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NASA Announces Winners of its Future of Flight Challenge

Small boy painting a black sky with a rainbow of colors that resemble feather plummage
The Future-Scaping Our Skies Challenge aims to understand how societal, technological, environmental, economic, regulatory, and political changes over the next 30 years could impact aviation and vice versa.

NASA has named nine winners in the Future-Scaping our Skies challenge. The competition asked the public to help envision the future of flight, anticipating how societal, technological, regulatory, environmental, economic, and political changes over the next 30 years might impact aviation, and vice versa. More than 30 submissions were received.

“The response to this challenge was overwhelming,” said Keith Wichman, lead of the Convergent Aeronautics Solutions project at NASA’s Ames Research Center in California’s Silicon Valley.

The magnitude of submissions we received will help steer NASA in the right direction as we explore the future of the skies and strive to increase innovation in aviation.

Keith Wichman

Keith Wichman

Convergent Aeronautics Solutions Project Lead

A panel of judges assessed submissions based on their descriptions of possible future scenarios in aviation and key factors or trends leading to the proposed outcome. The winning submissions were:

  • First place $7,500: Turbologic Density Interop – Team Sparkletron
  • Second place $5,000: Open Source and the Future of Aviation – Matthew Congrove
  • Third place $2,500: A Look at the World of U.S. Aviation in 2051 – Craig Payne
  • Fourth place $2,500: Stars and Scars: A Tale of Two Air Systems – Jeff Morse
  • Fifth place $1,000: Sustainable Skies: Aviation in a United World – Finn Russom
  • Sixth place $1,000: Better Tomorrow and Future of Aviation – Team Better Tomorrow
  • Seventh place $500: Urban eVTOL Futurescape – Pete Bitar
  • Eighth place $500: Re-Learning to Fly – Brian Dawson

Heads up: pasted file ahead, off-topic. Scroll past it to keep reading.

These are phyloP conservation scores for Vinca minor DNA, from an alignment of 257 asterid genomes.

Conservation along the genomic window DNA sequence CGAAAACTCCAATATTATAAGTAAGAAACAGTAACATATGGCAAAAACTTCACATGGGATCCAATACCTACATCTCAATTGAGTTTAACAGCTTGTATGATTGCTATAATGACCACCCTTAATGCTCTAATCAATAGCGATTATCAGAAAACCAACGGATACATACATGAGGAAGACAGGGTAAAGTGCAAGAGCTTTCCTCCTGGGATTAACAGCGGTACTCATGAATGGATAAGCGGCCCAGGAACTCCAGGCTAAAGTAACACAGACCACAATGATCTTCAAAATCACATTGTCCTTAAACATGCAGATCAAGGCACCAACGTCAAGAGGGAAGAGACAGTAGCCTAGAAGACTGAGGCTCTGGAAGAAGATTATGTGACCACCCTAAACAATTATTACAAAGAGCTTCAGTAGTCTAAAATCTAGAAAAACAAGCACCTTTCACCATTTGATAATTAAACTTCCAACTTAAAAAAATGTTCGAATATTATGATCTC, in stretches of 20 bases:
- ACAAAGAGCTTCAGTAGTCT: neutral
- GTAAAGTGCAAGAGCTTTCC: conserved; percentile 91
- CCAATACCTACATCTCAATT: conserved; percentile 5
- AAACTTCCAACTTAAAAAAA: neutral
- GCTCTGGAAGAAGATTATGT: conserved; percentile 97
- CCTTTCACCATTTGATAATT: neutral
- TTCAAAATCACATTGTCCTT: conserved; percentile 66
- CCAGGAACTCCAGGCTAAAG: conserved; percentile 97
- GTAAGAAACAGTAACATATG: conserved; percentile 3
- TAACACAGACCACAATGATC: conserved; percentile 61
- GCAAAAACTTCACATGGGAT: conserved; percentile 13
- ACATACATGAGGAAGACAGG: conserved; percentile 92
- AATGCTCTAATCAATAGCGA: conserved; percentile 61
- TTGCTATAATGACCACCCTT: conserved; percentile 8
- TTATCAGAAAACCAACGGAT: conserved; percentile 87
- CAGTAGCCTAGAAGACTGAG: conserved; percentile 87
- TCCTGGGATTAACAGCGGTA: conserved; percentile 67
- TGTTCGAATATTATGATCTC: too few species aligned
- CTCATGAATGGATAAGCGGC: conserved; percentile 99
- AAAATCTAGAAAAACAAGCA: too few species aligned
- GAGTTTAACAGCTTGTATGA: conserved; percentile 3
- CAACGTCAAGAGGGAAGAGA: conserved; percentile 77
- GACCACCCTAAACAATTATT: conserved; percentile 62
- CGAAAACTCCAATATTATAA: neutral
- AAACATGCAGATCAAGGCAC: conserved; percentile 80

• Ninth place $500: Sovereign Skies – Jes Foster

Team Sparkletron took home first place by discussing how the role of advances in computation and machine learning might better model changes in aviation and the future state of this sector – both in commercial and personal flying applications.

The second-place winner, Matthew Congrove, presented an idea for a new wave of innovation in aviation brought about by an increasing interest in open data and software to develop a wide variety of technologies, including assisting pilots with navigation and bolstering autonomous flight.

Craig Payne, the third-place winner, predicted a future of flight that is more automated, efficient, and passenger-friendly, noting faster flights and more reliance on semi-autonomous control and monitoring of air traffic.

A winners webinar will be held August 5 at 8 a.m. EST. You can attend the event here.

NASA’s Convergent Aeronautics Solutions project conducted this challenge. The project invests in identifying the right problems related to aviation that can make a transformational impact on society. The project is part of NASA’s Aeronautics Research Mission Directorate.

The NASA Tournament Lab, part of the Prizes, Challenges, and Crowdsourcing program in the Space Technology Mission Directorate, manages the challenge. The program supports public competitions and crowdsourcing as tools to advance NASA research and development and other mission needs.

Learn more about opportunities to participate in your space program via NASA prizes and challenges.

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